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With the use of spatial contextual cuing, we tested whether subjects learned to associate target locations with overall configurations of distractors or with individual locations of distractors. In Experiment 1, subjects were trained on 36 visual search displays that contained 36 sets of distractor locations and 18 target locations. Each target location was(More)
This experiment investigated 12-month-old infants' ability to link an event's beginning to its probable ending. Following Csibra, Biro, Koos, and Gergely (2003), infants were habituated to a simple chasing event involving animated balls, and at test saw 2 possible endings: either 1 ball caught the other or failed to do so. Two controls were added to the(More)
A speaker's regional dialect is a rich source of information about that person. Two studies examined five- to six-year-old children's perception of regional dialect: Can they perceive differences among dialects? Have they made meaningful social connections to specific dialects? Experiment 1 asked children to categorize speakers into groups based on their(More)
What does mass-count syntax contribute to the interpretation of noun phrases (NPs), and how much of NP meaning is contributed by lexical items alone? Many have argued that count syntax specifies reference to countable individuals (e.g., cats) while mass syntax specifies reference to unindividuated entities (e.g., water). We evaluated this claim using the(More)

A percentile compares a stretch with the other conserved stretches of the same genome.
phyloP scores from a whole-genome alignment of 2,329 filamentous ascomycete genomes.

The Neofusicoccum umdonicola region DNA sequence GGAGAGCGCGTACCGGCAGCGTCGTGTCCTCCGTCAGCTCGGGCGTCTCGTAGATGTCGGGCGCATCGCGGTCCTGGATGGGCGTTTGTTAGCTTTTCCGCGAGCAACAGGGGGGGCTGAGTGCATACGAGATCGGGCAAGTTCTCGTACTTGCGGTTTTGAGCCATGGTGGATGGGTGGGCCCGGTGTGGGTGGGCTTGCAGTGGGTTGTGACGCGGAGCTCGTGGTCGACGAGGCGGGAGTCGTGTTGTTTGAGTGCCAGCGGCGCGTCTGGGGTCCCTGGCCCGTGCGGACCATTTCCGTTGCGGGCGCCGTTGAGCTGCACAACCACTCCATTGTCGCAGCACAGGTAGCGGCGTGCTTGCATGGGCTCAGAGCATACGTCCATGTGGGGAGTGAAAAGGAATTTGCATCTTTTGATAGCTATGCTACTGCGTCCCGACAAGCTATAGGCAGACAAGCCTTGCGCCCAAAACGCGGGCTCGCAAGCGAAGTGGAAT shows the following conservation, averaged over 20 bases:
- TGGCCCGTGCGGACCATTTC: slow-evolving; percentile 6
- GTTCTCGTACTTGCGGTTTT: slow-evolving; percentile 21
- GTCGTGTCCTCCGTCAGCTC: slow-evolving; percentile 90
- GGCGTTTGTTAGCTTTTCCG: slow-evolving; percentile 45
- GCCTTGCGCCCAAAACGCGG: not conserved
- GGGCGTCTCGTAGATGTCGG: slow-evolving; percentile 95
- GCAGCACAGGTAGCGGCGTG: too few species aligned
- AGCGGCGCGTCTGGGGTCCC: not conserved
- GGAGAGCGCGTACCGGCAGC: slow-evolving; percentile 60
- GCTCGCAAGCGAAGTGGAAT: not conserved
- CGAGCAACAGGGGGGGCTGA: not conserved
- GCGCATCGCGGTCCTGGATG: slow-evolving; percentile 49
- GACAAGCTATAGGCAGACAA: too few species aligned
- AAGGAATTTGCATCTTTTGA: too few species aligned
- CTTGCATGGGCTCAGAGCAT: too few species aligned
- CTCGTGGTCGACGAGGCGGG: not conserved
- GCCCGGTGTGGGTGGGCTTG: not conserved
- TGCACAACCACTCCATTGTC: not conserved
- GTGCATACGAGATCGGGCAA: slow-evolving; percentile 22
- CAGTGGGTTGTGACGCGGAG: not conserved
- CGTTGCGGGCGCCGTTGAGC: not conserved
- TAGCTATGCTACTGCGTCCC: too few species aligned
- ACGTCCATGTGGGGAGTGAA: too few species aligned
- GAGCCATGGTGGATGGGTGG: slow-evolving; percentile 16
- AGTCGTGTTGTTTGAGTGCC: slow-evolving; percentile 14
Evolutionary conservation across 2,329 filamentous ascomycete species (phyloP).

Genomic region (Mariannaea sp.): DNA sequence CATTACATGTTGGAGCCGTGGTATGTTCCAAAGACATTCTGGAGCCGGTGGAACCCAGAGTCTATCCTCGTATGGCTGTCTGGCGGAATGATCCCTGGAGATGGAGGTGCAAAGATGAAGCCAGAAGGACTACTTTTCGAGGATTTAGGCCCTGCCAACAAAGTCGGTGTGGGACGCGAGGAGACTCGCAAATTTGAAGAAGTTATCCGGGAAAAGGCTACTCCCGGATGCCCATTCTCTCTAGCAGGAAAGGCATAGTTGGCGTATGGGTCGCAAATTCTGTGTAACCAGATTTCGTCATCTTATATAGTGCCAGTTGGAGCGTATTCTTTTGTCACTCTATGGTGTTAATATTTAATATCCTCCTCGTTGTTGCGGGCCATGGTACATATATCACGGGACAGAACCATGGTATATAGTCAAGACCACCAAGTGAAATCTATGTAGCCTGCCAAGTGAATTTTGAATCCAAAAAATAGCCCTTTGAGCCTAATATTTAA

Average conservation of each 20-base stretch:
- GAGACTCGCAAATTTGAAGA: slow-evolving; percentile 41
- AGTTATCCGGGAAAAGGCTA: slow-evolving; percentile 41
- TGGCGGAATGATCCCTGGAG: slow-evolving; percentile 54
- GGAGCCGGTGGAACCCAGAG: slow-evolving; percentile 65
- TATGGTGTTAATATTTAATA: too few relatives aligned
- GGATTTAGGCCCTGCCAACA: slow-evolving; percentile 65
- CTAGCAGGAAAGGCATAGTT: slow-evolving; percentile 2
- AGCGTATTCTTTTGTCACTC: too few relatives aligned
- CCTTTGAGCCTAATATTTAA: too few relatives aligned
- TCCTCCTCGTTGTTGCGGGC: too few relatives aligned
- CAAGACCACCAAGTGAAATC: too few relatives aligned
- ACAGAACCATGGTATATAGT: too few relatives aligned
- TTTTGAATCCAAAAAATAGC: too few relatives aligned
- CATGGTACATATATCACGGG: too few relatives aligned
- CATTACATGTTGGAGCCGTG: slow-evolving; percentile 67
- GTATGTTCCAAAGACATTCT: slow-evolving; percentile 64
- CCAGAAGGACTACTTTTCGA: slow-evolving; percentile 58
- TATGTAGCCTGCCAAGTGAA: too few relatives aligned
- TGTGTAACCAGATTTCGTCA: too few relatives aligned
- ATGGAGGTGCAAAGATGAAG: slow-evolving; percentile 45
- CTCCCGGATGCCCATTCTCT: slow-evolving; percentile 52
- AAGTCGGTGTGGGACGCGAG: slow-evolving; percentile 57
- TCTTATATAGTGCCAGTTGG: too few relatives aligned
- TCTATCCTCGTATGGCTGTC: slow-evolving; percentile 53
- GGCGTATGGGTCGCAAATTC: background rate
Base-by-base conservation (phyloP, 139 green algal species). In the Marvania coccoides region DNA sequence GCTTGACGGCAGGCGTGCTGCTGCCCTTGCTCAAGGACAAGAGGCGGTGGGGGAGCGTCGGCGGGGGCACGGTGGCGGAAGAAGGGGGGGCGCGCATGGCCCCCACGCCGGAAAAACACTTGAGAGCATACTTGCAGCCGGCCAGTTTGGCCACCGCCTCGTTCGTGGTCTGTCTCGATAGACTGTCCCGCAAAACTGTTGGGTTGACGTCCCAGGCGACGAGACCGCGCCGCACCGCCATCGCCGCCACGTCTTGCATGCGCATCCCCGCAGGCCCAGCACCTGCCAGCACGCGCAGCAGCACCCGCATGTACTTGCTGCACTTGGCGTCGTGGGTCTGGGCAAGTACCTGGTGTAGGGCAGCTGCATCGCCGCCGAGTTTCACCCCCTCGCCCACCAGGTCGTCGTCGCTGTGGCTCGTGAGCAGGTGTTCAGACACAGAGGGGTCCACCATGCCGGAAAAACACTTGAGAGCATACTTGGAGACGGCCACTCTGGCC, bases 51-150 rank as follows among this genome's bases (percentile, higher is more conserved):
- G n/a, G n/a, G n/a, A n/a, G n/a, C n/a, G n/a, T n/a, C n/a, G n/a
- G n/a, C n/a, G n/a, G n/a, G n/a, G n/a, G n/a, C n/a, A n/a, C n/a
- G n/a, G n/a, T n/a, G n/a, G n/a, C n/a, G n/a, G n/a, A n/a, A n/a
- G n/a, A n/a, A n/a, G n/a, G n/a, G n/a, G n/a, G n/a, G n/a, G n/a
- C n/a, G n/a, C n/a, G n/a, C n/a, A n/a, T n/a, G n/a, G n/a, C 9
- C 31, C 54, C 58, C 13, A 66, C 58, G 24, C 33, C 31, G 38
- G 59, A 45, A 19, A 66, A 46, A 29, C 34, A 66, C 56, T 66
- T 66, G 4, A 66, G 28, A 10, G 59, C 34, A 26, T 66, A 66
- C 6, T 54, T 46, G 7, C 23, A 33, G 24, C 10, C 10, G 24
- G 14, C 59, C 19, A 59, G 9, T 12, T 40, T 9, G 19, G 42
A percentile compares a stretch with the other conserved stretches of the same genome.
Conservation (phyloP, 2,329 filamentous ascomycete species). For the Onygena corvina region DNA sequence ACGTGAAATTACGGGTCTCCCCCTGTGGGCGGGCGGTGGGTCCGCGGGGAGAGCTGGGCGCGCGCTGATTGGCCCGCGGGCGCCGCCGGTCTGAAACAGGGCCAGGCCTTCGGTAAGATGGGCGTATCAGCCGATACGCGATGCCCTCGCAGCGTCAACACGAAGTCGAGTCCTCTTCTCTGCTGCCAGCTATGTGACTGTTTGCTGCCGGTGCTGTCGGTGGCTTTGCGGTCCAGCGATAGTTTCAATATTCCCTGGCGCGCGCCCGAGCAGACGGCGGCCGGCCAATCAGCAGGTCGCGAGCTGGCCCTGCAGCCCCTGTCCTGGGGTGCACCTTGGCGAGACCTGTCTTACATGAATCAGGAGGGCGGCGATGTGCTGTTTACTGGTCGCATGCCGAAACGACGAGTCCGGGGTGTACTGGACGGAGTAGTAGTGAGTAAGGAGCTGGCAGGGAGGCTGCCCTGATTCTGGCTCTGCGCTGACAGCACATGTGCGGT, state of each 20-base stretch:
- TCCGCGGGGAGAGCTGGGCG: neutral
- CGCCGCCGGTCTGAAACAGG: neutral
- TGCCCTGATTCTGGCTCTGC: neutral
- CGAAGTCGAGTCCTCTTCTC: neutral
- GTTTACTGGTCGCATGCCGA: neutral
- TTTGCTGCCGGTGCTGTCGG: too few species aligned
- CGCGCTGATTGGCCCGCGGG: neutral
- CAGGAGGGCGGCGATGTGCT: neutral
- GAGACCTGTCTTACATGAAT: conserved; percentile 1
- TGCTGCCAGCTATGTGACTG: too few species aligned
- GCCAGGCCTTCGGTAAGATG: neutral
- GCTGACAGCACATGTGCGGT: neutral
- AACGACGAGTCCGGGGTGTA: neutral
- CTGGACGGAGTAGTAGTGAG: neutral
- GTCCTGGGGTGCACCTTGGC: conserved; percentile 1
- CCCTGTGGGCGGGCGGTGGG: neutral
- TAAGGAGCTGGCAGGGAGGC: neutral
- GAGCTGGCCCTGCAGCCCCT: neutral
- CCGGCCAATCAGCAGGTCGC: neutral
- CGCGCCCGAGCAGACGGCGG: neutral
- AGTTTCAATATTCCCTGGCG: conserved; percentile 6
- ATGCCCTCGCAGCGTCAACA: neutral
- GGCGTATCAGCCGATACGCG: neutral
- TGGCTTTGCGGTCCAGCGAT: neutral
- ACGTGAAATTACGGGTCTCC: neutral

This study investigated the role that agency information plays in children's early interpretations of grammatical aspect morphology, in particular, the progressive -ing and simple past forms. Fifty-nine children (two-, four- and five-year olds) were presented with a forced-choice sentence-to-scene matching task very similar to the one used by Weist and(More)
How do infants represent objects, actions, and relations in events? In this review, we discuss an approach to studying this question that begins with linguistic theory-specifically, semantic structures in language. On the basis of recent research exploring infant cognition and prominent linguistic analyses, we examine whether infants representations of(More)
We investigated children's understanding of directed motion events using an imitation choice paradigm. A total of 34 children (mean age 33 months) watched a model act out an event containing a manner of motion (hopping or sliding), a motion path (up or down a ramp), and a goal (in or on a bowl). On the children's apparatus, the locations of the goal objects(More)
The linguistic profile of people with Autism spectrum disorders typically involves intact perceptual processing, accompanied by deficits in the social functions of language. In a series of three experiments, the impact of this profile on the perception of regional dialect was examined. Young adults with High-Functioning Autism exhibited similar performance(More)